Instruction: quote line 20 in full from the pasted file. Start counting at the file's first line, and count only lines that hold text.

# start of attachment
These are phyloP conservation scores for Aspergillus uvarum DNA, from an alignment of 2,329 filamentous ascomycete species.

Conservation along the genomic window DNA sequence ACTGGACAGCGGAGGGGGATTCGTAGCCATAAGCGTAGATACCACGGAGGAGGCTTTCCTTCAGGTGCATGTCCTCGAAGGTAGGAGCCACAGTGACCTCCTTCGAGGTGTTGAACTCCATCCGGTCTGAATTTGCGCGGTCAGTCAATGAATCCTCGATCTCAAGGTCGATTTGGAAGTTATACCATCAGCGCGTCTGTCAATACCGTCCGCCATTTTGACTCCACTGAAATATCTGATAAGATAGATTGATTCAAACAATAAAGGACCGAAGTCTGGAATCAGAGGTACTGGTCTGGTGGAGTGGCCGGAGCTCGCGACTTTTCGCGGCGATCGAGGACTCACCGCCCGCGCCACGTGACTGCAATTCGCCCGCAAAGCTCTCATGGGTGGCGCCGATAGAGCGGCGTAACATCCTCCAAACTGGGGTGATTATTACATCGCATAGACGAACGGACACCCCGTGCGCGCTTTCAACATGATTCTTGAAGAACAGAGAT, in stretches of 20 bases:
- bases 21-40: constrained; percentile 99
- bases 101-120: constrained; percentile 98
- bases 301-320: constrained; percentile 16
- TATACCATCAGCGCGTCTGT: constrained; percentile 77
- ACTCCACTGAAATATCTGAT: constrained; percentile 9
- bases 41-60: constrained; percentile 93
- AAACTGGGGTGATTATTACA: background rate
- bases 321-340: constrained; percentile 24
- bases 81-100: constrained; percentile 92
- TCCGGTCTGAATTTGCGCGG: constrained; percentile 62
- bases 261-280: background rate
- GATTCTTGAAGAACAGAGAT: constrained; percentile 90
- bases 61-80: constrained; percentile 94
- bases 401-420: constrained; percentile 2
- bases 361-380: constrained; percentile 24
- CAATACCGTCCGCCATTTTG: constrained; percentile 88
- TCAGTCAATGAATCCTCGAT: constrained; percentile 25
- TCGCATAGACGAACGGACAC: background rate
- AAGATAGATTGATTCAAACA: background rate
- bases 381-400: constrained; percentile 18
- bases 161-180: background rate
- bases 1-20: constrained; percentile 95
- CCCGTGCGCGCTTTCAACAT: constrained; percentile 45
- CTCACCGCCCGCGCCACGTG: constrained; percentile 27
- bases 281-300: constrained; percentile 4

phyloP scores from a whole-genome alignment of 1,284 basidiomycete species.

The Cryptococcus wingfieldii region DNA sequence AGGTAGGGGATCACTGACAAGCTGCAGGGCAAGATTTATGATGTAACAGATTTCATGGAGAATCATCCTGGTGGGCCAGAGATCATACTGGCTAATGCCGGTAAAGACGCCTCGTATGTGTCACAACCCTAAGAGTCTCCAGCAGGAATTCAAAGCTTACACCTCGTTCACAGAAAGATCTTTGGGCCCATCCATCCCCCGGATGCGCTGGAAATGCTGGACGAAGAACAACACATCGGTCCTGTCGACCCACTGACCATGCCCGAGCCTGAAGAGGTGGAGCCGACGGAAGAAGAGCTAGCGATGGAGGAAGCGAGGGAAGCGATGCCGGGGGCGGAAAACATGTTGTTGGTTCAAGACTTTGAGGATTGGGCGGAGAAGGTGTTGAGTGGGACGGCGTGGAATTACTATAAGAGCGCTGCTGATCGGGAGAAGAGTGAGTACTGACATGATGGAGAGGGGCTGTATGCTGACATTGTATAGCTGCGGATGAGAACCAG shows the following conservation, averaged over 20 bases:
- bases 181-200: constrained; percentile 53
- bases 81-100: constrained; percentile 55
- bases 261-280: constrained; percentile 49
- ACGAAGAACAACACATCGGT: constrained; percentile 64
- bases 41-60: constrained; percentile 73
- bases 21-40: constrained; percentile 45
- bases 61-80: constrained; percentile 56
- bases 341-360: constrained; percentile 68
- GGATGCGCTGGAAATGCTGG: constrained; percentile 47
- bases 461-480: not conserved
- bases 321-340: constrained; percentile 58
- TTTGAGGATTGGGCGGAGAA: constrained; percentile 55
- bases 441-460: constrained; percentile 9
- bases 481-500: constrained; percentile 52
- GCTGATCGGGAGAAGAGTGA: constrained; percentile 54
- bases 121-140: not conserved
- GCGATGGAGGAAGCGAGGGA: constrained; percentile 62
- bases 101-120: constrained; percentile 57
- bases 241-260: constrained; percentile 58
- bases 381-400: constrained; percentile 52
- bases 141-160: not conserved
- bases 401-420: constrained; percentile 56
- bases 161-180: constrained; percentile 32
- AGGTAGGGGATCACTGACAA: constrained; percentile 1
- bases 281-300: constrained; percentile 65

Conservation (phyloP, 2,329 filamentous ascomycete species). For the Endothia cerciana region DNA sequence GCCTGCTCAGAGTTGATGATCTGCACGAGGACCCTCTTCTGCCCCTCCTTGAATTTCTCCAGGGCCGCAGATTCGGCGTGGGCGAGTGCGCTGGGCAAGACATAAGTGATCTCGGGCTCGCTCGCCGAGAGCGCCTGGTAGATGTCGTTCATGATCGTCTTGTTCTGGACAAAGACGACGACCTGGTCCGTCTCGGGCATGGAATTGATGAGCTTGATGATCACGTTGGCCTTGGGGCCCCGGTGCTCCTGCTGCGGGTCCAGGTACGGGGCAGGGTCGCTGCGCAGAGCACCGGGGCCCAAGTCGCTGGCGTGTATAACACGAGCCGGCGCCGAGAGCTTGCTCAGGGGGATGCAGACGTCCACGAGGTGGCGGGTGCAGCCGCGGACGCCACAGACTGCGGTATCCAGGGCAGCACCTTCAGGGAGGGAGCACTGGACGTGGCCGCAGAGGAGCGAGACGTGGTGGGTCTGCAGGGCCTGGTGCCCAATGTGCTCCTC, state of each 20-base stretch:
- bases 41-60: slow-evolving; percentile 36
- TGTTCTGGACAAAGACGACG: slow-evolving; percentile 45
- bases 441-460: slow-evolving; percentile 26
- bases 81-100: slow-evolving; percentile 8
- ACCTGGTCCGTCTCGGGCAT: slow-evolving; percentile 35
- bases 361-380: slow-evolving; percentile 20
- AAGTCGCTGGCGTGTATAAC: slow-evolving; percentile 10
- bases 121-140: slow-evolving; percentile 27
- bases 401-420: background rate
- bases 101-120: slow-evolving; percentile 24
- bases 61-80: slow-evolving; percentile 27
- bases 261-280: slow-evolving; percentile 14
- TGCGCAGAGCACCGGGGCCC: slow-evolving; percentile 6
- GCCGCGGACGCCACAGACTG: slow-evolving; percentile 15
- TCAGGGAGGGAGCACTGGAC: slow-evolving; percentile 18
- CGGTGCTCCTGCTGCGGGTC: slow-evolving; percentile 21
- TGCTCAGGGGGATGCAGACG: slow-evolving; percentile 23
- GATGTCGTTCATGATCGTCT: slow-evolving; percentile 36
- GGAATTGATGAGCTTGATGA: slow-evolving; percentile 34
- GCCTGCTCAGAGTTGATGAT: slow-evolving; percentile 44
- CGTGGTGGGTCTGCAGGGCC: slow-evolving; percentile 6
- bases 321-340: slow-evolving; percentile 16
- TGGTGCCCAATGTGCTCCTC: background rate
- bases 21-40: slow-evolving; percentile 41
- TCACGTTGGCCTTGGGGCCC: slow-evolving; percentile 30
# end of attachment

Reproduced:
- TCGCATAGACGAACGGACAC: background rate